However, certain clever people have thought of ways of making this profit exempt from tax, or making it virtually impossible for the Revenue to charge tax on the profit. To take a simple case, the builder may take advantage of the fact that the owner of a company and the company itself are, in law, two different persons. He may buy the building sites himself, but transfer his building business to a company. Then arrangements are made whereby the prospective purchasers of the building enter into contracts with the company to put up buildings and with the individual to acquire a lease of the land. The individual is then left with a profit, the profit representing the difference between what the land cost him and the premiums he gets for the lease plus the reversion. His profit comes from the building operation, but in fact it has been found that he retains, at least for a period, the freehold reversion. There is no chance of the Revenue establishing that he is carrying on a trade as dealing in land and therefore he manages to escape tax.

10.45 p.m.

There are variants of this. The customer may divide himself into two people as well as the builder. The hon. Member asked about subsection (2). I am not sure if he appreciated which acquisition of land that refers to. It refers, not to the acquisition of land by the builder, but to the acquisition of land by the customer. Only if the customer acquires land in circumstances set out in subsection (2) is there any question of a tax avoidance device by the landowner associated with the builder. Ingenious people have thought of various ways of using this general device for tax avoidance. I hope that the Committee will be at one in thinking this is the right way to legislate against them.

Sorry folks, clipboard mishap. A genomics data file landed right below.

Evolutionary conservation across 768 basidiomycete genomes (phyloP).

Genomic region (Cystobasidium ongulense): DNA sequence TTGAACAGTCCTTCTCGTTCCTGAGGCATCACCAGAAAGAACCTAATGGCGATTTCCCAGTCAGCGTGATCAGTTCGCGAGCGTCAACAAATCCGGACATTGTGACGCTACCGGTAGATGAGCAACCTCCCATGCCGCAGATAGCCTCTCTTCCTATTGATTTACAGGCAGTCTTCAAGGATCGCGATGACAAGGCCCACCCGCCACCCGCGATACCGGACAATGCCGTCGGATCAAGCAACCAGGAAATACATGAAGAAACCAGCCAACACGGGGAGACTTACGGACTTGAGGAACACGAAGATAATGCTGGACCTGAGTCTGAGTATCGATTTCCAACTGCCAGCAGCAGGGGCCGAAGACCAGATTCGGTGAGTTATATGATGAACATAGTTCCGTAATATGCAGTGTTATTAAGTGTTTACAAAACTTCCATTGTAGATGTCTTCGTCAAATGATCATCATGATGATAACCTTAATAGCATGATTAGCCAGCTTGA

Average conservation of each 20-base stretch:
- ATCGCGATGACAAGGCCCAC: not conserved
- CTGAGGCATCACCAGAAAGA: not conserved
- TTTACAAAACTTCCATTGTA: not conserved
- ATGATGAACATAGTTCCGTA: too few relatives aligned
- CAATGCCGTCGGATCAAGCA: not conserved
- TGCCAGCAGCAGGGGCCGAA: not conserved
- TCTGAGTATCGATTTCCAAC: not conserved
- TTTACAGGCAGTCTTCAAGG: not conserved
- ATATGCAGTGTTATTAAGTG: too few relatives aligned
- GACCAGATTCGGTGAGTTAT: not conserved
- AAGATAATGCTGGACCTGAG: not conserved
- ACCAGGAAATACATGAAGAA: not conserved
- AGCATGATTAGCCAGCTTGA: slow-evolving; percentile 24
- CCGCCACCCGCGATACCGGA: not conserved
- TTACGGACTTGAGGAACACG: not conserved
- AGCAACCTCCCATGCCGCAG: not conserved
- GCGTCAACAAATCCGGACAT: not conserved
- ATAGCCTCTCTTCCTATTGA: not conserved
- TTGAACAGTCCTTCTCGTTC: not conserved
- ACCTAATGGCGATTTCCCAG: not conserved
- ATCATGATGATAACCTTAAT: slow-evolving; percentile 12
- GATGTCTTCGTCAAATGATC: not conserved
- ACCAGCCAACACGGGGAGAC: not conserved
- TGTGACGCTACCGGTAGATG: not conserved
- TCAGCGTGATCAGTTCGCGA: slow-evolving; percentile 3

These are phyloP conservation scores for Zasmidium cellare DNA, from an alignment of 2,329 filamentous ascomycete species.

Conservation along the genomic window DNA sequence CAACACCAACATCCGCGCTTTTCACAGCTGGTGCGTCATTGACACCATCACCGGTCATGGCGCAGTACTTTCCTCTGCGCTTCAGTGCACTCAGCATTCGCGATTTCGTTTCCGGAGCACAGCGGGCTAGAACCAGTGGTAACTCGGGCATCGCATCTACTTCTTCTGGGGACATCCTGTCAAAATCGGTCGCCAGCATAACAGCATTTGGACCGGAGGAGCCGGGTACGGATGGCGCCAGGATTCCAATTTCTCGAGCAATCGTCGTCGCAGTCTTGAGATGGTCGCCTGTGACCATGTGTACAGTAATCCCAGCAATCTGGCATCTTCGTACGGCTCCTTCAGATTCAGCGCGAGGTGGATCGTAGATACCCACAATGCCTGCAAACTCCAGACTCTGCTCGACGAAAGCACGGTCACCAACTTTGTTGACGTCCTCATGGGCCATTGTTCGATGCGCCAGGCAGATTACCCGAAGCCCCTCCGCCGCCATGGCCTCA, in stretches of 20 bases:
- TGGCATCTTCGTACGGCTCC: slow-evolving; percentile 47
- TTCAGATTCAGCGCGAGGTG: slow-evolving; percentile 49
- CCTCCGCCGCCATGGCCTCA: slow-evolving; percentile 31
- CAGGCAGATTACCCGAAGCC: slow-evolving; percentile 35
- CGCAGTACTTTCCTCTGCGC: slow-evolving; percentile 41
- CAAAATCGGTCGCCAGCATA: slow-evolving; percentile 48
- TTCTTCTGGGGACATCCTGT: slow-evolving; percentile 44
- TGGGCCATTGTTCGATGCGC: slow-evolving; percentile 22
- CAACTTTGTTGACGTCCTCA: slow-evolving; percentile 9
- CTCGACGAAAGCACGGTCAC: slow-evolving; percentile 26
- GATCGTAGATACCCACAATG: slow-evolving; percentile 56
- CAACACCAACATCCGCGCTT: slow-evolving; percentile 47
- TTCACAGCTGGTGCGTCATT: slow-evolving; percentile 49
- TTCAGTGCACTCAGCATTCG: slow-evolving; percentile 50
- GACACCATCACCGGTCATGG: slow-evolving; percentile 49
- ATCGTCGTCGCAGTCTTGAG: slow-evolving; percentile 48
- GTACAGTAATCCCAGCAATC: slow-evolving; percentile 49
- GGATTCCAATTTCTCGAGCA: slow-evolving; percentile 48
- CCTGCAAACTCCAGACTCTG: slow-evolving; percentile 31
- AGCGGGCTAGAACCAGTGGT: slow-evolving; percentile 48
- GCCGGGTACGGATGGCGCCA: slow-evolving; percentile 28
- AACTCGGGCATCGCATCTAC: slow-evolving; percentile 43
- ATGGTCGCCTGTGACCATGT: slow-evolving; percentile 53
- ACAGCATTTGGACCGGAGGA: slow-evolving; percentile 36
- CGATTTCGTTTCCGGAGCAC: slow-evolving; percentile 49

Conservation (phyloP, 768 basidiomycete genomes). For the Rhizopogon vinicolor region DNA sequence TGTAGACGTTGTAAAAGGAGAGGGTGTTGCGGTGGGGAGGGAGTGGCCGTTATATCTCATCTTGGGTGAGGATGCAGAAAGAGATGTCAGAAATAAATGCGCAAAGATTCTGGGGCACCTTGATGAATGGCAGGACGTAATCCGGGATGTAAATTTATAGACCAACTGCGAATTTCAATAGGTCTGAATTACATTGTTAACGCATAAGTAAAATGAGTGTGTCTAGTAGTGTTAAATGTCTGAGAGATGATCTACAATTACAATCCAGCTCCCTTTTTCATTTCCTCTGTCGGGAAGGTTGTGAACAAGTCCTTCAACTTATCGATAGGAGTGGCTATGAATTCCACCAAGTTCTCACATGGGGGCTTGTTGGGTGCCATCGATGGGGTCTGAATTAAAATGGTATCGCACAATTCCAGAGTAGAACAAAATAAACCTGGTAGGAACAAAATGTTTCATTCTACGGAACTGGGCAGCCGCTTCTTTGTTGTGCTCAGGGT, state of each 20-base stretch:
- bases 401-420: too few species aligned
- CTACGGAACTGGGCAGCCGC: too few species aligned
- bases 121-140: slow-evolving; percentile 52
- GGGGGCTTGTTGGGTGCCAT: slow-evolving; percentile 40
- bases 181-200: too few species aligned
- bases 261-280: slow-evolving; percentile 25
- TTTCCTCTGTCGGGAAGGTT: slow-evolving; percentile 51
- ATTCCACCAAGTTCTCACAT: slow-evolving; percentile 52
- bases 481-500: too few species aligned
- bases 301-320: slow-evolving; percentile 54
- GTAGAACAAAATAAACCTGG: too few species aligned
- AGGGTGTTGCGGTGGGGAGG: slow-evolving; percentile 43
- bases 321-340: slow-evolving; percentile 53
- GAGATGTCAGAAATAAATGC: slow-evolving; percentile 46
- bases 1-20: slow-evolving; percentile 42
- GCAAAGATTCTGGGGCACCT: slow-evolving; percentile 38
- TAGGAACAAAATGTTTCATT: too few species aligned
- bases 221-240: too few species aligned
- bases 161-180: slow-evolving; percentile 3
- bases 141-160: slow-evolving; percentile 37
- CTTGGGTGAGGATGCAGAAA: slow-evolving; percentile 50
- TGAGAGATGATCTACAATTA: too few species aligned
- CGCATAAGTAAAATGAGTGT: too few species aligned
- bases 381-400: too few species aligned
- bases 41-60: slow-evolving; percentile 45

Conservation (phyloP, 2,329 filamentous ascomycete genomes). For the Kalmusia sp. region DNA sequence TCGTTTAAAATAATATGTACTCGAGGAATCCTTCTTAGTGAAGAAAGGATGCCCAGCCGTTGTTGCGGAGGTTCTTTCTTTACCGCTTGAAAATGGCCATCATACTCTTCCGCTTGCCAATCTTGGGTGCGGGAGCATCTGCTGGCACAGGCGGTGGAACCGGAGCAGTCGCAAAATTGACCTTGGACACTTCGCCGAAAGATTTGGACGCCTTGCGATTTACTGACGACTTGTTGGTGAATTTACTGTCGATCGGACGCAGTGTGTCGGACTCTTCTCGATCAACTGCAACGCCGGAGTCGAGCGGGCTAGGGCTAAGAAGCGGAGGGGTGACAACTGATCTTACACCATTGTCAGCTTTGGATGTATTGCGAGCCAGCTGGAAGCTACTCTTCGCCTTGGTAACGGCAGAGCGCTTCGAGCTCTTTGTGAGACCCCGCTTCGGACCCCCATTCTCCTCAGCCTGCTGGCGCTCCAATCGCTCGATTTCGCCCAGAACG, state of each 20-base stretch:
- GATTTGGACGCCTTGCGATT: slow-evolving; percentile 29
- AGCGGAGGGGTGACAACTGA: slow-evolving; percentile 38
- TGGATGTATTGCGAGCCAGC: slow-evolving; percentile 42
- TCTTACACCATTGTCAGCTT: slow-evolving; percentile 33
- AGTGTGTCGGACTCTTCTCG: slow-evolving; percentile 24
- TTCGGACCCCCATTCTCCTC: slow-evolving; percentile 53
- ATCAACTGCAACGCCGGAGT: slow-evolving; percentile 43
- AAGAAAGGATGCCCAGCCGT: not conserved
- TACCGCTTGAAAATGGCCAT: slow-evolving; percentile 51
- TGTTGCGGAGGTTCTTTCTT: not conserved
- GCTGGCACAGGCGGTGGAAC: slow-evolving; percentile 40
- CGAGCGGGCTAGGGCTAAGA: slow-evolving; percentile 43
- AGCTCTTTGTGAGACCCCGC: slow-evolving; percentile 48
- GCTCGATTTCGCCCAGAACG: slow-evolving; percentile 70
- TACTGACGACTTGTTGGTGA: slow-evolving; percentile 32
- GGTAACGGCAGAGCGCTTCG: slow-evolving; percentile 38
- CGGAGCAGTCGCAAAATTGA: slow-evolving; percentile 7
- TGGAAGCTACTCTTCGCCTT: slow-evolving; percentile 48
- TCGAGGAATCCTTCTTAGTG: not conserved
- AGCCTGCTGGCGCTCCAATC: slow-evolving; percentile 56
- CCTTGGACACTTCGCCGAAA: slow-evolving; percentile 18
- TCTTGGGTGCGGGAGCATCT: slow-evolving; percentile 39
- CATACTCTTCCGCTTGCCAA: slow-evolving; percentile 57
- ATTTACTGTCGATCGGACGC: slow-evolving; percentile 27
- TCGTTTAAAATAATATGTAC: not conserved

Mr. Millan

I appreciate the point made by the Chief Secretary, that in line 2 of subsection (1) the acquisition of land is acquisition by the prospective buyer. I suggest that that might be made clearer, because presumably there may be cases in which the builder may buy the land from the third person associated with him. Presumably it is not completely unknown for the builder to acquire the land, it eventually being passed on to the prospective purchaser. In those circumstances, subsection (2) would be a very bad subsection because the date of acquisition by the builder would be completely irrelevant to the tax avoidance device.

There may be some other provision in the 1960 Act or in some other Act which would catch that sort of device. Perhaps the Chief Secretary will look at that aspect. If necessary, this could be amended at another stage of the Bill.

Question put and agreed to.

Clause ordered to stand part of the Bill.

Clauses 20 and 21 ordered to stand part of the Bill.